|Born||November 14, 1946|
|NFL Draft||1969 / Round: 14 / Pick: 346|
|Kickoff Return Yards||534|
|Stats at DatabaseFootball.com|
|Career highlights and awards|
George William Hoey (born November 14, 1946 in Gaffney, South Carolina) is a former American football defensive back, punt returner and kickoff returner. He played in college for the University of Michigan Wolverines (1966–1968) and professionally for the St. Louis Cardinals (1971), New England Patriots (1972–1973), San Diego Chargers (1974), Denver Broncos (1975), and New York Jets (1975).
In high school, Hoey was an All-State halfback. At the University of Michigan, College Football Hall of Fame halfback Ron Johnson was in Hoey's class, and Hoey was therefore used principally as a defensive back. Hoey is most remembered for his work as a punt returner at Michigan. He led the Big Ten Conference in punt return yards in 1967 and 1968, and still holds Michigan's modern era (post-1949) records for most punt return yards in a game (140), most return yards per punt in a season (24.3) and most return yards per punt in a career (17.1). Hoey was also a record-setting sprinter on Michigan's track and field team.
In five seasons in the NFL, Hoey was principally a kickoff returner. In 1971, he set a St. Louis Cardinals club record with six kickoff returns for 206 yards, including one for 103 yards and a touchdown. He had 534 kickoff return yards in his career.
Since 1993, Hoey has worked in administration at the University of Colorado. He worked first in academic services for the athletic department. After controversies in the late 1990s concerning eligibility of University of Colorado athletes, Hoey accepted a position in the school's career services department providing career counseling to student athletes.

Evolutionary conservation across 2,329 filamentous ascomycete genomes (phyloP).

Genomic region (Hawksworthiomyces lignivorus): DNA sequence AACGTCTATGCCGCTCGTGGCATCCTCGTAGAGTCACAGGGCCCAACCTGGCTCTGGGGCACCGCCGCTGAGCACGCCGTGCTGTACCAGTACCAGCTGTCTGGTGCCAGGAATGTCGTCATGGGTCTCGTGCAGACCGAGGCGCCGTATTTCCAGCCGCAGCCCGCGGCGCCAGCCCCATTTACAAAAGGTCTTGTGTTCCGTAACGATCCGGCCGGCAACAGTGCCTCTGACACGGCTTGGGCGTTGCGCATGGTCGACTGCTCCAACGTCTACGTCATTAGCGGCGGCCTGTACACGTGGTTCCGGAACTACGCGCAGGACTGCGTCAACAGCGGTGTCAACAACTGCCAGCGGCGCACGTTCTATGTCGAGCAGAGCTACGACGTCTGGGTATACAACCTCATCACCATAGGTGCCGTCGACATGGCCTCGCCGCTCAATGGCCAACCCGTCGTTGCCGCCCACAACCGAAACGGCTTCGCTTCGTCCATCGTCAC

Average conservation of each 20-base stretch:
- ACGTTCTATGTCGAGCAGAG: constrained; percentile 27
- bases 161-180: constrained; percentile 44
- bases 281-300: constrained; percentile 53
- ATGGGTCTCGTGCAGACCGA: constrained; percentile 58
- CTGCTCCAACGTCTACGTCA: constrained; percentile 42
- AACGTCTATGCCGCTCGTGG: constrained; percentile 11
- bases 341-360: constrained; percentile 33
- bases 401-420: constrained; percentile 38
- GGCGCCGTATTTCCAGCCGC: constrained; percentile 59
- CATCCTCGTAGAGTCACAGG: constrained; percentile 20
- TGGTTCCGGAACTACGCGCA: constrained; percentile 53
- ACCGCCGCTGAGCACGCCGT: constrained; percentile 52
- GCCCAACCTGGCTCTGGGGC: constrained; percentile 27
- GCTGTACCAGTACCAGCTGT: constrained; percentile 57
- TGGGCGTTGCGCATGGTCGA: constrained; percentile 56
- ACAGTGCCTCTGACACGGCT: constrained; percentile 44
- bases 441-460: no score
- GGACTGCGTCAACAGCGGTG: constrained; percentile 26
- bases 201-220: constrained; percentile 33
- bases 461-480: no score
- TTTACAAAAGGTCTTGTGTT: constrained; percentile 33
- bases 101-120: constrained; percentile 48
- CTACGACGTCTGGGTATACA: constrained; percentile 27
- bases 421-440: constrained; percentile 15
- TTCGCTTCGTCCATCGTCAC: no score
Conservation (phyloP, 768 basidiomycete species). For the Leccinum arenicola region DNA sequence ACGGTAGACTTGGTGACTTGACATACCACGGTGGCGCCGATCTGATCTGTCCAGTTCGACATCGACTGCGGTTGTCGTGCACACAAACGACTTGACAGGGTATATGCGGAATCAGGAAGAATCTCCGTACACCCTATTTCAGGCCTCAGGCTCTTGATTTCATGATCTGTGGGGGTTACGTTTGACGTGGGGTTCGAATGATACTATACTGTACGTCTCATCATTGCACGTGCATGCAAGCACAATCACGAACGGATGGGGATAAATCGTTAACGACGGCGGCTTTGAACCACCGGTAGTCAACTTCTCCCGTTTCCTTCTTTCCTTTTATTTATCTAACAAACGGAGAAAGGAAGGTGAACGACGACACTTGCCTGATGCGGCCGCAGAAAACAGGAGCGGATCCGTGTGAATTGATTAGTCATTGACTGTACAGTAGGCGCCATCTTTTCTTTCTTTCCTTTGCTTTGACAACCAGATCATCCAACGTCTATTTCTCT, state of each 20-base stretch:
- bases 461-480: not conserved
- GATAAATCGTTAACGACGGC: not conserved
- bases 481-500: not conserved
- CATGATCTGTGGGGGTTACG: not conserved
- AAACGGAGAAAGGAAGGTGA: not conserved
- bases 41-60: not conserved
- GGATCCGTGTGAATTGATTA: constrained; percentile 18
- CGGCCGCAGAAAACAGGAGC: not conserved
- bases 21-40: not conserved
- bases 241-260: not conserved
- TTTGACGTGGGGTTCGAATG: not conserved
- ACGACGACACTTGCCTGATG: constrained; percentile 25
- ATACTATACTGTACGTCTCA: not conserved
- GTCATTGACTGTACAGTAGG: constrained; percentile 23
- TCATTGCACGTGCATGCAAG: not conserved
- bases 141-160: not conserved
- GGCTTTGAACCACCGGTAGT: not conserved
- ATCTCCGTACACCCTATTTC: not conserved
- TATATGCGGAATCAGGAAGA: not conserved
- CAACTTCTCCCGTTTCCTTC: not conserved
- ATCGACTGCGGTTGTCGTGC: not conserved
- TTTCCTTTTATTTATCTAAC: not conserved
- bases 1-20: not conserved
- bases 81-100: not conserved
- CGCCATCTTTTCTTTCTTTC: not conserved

Hoey moved with his family from South Carolina to Flint, Michigan at age 13. At Flint Central High School, he excelled in both football and track. When No. 1 ranked Flint Central met No. 2 ranked Bay City Central in 1963, it was billed as the "Game of the Year." Flint Central won the game 25–18, as Hoey (then only a junior) scored three touchdowns, including a 63-yard punt return for a touchdown, and a pass interception that Hoey ran back 35 yards for a touchdown on the final play of the game. As a senior in 1964, Hoey was named an All-State halfback by The Detroit News and UPI. In naming him to its All-State team, the UPI noted: "Hoey, a 5-foot-10, 165-pounder, gained 502 yards in 64 carries and caught 17 passes. He scored 11 touchdowns to lead the Saginaw Valley Conference for the second straight year. A great broken-field runner, he has scored eight touchdowns on kickoff or punt returns during his two-year stint with the varsity." He also led the Saginaw Valley Conference in scoring for two seasons. On his high school track team, Hoey won the 60-yard dash at the Central Michigan Relays Invitational indoor meet with a time of 6.3 seconds. He was All-State in track at the 1965 Michigan High School Athletic Association Class A track meet.